Investing.com – The euro slipped against the dollar on Tuesday, nearing recent 26 month lows as expectations that the recovery in the U.S. will outperform other major economies underpinned dollar demand.
EUR/USD slipped 0.15% to 1.2399, not far from last Friday’s lows of 1.2356, the weakest since August 2012.
The dollar slid in the previous two sessions after Friday’s softer than expected U.S. jobs report prompted a bout of profit taking to lock in gains after the greenbacks recent run higher.
The dollar has rallied over the past two months as broadly stronger economic data fuelled expectations that the Federal Reserve will raise interest rates sometime in 2015.
In contrast, central banks in Japan and the euro zone are likely to stick to a looser monetary policy stance in a bid to spur growth and inflation.
The European Central Bank reiterated its pledge late last week to implement further stimulus measures if needed to combat persistently low levels of inflation in the euro area.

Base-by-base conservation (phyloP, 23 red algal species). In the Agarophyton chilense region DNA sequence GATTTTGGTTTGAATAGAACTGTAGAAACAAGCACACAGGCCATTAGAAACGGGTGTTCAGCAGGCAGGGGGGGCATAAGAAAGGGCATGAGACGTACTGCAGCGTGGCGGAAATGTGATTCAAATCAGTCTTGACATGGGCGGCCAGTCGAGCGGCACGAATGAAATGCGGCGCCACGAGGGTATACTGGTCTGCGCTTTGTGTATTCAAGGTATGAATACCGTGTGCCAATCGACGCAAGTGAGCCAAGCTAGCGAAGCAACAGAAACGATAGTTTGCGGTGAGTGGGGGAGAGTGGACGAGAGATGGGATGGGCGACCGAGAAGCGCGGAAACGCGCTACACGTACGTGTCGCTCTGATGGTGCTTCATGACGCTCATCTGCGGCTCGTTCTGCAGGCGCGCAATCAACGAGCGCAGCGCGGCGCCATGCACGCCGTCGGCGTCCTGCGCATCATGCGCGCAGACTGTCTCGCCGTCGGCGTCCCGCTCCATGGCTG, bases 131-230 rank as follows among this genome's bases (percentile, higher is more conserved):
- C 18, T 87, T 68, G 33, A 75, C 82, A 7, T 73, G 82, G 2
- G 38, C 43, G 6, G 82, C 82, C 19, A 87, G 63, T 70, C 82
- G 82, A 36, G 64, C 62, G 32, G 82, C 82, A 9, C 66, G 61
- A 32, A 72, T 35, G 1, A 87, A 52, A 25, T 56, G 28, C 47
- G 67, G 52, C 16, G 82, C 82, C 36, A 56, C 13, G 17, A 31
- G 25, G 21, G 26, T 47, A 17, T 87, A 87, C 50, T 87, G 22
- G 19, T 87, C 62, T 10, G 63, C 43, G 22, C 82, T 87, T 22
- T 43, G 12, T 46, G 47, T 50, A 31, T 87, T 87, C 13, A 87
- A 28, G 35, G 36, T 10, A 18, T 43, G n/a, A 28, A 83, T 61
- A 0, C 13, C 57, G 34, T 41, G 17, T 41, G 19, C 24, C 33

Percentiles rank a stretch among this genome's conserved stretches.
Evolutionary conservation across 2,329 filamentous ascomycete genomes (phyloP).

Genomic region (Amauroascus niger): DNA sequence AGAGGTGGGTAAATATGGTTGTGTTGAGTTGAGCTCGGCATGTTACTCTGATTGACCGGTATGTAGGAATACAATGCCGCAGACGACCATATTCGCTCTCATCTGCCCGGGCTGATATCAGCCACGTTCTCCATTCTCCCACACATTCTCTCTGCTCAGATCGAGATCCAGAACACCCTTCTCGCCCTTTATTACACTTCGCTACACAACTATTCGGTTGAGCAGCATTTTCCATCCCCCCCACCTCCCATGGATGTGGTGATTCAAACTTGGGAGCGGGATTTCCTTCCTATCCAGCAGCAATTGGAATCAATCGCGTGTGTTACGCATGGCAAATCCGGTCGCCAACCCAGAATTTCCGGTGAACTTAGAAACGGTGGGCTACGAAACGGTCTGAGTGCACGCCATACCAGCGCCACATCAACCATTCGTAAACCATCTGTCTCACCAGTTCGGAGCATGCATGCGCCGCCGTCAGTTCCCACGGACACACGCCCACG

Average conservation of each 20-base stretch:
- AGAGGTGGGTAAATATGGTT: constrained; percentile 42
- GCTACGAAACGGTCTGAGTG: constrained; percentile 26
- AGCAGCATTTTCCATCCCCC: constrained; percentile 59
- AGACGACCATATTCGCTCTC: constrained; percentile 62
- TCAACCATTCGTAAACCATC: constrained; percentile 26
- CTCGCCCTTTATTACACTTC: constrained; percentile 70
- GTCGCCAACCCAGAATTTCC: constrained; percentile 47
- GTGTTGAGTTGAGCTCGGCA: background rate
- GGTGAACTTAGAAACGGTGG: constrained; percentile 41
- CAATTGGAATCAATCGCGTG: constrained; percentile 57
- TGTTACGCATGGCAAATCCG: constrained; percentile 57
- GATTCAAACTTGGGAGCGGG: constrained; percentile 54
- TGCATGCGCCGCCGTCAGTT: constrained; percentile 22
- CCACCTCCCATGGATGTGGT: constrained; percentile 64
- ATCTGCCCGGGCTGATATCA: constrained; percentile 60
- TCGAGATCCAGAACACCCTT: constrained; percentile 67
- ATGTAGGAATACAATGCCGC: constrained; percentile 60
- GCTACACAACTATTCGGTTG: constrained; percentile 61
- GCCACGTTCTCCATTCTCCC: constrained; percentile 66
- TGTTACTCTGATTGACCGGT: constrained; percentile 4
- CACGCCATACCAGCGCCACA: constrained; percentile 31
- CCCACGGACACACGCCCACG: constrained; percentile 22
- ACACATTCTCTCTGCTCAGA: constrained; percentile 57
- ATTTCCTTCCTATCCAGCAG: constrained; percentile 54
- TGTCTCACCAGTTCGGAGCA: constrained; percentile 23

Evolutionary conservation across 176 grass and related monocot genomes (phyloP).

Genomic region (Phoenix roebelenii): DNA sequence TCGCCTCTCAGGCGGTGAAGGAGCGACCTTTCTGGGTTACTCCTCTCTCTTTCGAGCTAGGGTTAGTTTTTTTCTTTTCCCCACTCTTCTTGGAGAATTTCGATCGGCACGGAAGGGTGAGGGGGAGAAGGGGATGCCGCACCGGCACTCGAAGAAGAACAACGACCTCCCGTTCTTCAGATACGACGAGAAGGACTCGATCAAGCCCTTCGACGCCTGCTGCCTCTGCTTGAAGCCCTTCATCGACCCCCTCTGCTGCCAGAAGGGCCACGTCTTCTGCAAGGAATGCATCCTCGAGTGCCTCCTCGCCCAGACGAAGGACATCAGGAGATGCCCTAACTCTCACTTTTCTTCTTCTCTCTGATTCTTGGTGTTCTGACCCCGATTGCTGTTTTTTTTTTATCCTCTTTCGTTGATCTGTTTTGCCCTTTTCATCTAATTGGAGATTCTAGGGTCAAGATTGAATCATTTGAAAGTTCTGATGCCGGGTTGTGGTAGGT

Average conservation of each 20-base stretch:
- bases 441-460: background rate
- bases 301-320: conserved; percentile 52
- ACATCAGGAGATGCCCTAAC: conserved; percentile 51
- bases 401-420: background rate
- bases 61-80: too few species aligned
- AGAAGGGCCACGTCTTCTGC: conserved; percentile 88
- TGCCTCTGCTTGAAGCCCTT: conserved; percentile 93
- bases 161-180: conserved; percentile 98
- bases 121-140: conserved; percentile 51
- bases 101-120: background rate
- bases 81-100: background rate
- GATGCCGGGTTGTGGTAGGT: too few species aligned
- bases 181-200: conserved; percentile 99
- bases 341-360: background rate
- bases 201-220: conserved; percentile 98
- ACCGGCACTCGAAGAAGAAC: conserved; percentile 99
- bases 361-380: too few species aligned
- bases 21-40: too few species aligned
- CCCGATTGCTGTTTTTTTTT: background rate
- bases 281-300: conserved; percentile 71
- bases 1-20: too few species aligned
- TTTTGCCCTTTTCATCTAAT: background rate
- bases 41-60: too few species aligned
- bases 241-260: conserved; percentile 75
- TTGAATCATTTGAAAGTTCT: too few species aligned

Concerns over the outlook for the euro zone mounted on Monday after weak Italian data fuelled fears that its economy is falling back into a recession.
The euro was higher against the softer yen, with EUR/JPY rising 0.89% to 143.86, nearing last Thursday’s 11-month highs of 144.20.
Speculation that Japan’s government may postpone a planned sales tax increase boosted risk appetite and fuelled strong gains in Asian equities overnight, curbing safe haven demand for the yen.
Data on Tuesday showing that Japan posted an unexpectedly large current account surplus of ¥963 billion in September, boosted by the weaker yen, also supported risk appetite.
Elsewhere, USD/JPY hit highs of 116.10, the most since October 2007 and was last up 1.01% to 115.99.